Part 1: Expanding recognition of Rickettsia parkeri rickettsiosis in the United States
Since the initial recognition of Rickettsia parkeri as a tick-borne pathogen of humans in 2004, approximately 40 cases of this spotted fever group rickettsiosis have been identified throughout nine southeastern states and southern Arizona. The actual incidence of R. parkeri rickettsiosis is unknown, but it is likely that some, or possibly many, of the approximately 13,500 non-characterized cases of spotted fever reported in the United States during 2008-2012 were caused by R. parkeri. This presentation will summarize the clinical features, diagnosis, treatment, and distribution of this emerging tick-borne disease.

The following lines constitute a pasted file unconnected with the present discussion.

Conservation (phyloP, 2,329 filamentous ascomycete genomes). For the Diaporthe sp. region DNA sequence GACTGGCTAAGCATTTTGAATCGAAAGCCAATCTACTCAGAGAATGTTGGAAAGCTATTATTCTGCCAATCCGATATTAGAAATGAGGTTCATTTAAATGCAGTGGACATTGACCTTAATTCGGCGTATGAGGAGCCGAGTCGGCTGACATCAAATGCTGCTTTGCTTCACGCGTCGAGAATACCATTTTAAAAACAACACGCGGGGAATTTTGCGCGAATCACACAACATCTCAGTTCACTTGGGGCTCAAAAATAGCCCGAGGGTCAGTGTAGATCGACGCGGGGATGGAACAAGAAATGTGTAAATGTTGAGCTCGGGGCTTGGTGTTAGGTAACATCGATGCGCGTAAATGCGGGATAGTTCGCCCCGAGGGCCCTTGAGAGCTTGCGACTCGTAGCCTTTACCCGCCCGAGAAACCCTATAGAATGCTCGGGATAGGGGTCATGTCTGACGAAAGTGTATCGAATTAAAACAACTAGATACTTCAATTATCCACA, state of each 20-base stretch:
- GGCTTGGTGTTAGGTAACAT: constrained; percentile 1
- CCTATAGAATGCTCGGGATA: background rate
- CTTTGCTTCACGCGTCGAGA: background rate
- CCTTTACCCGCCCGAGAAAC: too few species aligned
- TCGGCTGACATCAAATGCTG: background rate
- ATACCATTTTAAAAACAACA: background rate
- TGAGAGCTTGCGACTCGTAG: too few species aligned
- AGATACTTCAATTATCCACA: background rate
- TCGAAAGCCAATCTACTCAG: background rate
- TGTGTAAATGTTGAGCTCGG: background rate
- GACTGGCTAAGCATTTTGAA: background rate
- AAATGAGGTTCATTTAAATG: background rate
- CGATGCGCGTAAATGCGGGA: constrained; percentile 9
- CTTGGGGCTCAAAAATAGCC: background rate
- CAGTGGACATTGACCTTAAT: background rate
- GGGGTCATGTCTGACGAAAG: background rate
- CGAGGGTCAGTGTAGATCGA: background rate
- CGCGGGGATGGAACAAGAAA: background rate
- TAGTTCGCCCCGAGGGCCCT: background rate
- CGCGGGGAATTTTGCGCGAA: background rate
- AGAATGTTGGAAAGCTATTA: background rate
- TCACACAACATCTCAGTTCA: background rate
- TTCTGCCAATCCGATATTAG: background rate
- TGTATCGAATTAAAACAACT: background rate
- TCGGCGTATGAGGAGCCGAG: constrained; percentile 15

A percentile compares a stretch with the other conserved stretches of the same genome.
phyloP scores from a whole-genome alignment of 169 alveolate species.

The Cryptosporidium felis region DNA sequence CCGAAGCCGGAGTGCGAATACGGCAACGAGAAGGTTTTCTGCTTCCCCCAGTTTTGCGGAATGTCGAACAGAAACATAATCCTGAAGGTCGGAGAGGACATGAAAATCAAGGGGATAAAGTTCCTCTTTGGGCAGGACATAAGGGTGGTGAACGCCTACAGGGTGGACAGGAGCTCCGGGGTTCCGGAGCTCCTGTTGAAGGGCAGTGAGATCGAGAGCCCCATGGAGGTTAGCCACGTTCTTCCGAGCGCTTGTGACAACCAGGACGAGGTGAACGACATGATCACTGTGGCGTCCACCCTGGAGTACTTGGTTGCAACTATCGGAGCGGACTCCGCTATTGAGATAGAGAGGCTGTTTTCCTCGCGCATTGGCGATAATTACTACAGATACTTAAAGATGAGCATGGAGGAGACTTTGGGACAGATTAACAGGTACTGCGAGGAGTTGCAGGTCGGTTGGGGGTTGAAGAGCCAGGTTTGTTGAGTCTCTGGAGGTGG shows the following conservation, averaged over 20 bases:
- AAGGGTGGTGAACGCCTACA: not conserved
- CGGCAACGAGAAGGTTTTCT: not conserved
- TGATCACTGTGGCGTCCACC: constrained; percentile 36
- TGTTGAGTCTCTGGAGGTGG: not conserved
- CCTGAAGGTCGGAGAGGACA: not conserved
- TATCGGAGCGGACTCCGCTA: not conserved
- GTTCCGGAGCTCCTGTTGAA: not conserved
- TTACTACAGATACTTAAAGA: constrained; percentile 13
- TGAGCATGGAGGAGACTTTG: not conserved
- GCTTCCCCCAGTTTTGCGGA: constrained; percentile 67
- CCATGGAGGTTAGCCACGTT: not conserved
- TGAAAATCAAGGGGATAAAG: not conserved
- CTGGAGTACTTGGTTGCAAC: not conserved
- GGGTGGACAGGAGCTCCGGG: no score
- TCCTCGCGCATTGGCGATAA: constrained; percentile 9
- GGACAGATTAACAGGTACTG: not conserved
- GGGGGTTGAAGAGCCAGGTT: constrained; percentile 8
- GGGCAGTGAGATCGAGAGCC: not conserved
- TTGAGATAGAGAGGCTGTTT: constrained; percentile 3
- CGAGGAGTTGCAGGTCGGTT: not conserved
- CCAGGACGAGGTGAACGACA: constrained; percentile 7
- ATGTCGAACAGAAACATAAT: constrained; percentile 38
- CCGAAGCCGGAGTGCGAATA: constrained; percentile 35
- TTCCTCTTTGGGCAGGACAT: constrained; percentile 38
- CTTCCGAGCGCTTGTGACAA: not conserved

Part 2: Eco-epidemiology of an emerging tick-borne rickettsiosis: Pacific Coast tick fever
Rickettsia philipii, the etiologic agent of Pacific Coast tick fever (PCTF), is transmitted to people by the Pacific Coast tick, Dermacentor occidentalis. The Pacific Coast tick’s range, and thus potential for exposure to R. philipii, includes most of California, southern Oregon, and northern Baja California, Mexico. This presentation will describe clinical manifestations, diagnosis, and treatment of the 14 human cases reported to date in California and the known acarological risk factors for encountering PCTF.